Maria Ciancetta isn't sure what to believe: Did she make a difference in students' lives, or throw away seven years?

When she walked out of Benjamin Franklin High School on a warm day in June, Ciancetta quit the Philadelphia School District - and the education profession - for good.

She started out starry-eyed, certain she would work in Philadelphia classrooms for decades. But things deteriorated every year. She said she lacked basic supplies, was ordered to teach in an area where she had no certification or training, and feared for her safety.

"My students weren't able to make progress this year," said Ciancetta, 28. "I did them an injustice. The School District did them an injustice. They did not get the education they should have."

Ciancetta's is one story, but it is emblematic of the plight of many teachers. The teaching profession has long had a fair amount of turnover, but in recent years the profession has gotten less stable, with higher numbers of teachers leaving in their first five years.

Ciancetta grew up in a small town outside Albany, N.Y. Her mother was a math teacher. Ciancetta felt called to the same profession, but wanted to work in an urban district where students' needs were greatest.

At Springfield College in Massachusetts, she earned a degree in health studies with a focus on education and a minor in math. She gained a spot in Teach for America and was placed at Tilden Middle School in Southwest Philadelphia in 2007.

"It was rough," she said of her first year, "but I ended up really liking it."

After two years at Tilden, she moved up with her eighth graders to Bartram High, where she spent four years and served as ninth-grade dean. When the district began having money problems, she narrowly averted a layoff.

Last spring, an administrator warned her of coming changes to Bartram and suggested Ciancetta transfer to another school. She switched to Ben Franklin, showing up in September to learn she had a full teaching load of classes in special education.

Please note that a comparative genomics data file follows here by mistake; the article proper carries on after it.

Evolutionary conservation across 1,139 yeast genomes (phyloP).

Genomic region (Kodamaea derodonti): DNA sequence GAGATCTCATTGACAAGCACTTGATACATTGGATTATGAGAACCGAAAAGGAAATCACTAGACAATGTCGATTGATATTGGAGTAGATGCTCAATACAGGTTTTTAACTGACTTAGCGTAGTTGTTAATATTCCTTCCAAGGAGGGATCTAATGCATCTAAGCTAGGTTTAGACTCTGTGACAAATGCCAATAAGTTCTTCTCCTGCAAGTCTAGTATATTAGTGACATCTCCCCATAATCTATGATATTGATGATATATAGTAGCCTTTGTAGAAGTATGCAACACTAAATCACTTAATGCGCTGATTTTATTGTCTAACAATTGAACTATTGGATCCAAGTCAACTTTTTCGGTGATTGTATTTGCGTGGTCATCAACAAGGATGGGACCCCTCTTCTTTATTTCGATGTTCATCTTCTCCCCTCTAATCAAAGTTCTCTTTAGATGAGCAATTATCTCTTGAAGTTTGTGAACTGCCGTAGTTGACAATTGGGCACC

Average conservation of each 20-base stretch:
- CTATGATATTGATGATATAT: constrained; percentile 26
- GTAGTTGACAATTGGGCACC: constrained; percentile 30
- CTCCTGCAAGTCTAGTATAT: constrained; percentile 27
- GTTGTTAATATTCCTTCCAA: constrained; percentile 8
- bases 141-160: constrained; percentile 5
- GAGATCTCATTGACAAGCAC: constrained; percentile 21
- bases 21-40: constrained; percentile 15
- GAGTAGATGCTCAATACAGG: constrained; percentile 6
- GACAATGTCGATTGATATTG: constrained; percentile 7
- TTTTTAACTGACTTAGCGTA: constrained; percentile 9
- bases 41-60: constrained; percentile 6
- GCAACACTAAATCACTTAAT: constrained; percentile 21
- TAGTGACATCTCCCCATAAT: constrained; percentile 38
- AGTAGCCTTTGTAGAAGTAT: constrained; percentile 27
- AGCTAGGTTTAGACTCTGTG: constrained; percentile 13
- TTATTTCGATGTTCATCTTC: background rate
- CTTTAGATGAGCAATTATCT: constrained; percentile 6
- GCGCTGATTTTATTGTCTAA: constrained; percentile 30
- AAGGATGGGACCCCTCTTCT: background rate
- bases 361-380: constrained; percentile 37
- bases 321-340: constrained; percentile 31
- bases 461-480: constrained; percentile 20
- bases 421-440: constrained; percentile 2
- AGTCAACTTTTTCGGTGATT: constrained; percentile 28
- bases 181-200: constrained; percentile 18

Ciancetta is not special-education certified, and she felt "not even remotely prepared" to teach algebra to classes of 27 students, most of whom tested at first- to third-grade math levels.

She asked for help and got some - fewer students in one class, and an aide. But there was no mentoring and no recommendations for different ways to reach students.

"I tried different strategies myself, but I had no idea what to do," she said.

Her classroom came with a smartboard but no cord to power it. Ciancetta had to spend her own money to get one. Like most district teachers, she spent hundreds of dollars on paper because her school had no money for that, either.

Discipline was a problem from the first day, not just at Ben Franklin overall, but in Ciancetta's classroom. That shocked the teacher, who had not experienced issues since her first year teaching, who was recognized elsewhere for her expertise in helping students stay on track, who keeps in touch with students years after they leave her classroom.

"I build relationships with kids - that's what helps them learn," Ciancetta said. She was eventually able to reach some of her students this year, but many of them had serious emotional issues and few sources of support to address them.

Ciancetta loved the day-to-day of teaching: finding a routine that worked, coming up with creative ways to impart knowledge, even planning lessons.

"It's really nice when kids struggle and then they get it, and you realize you did something right," she said. "That's awesome."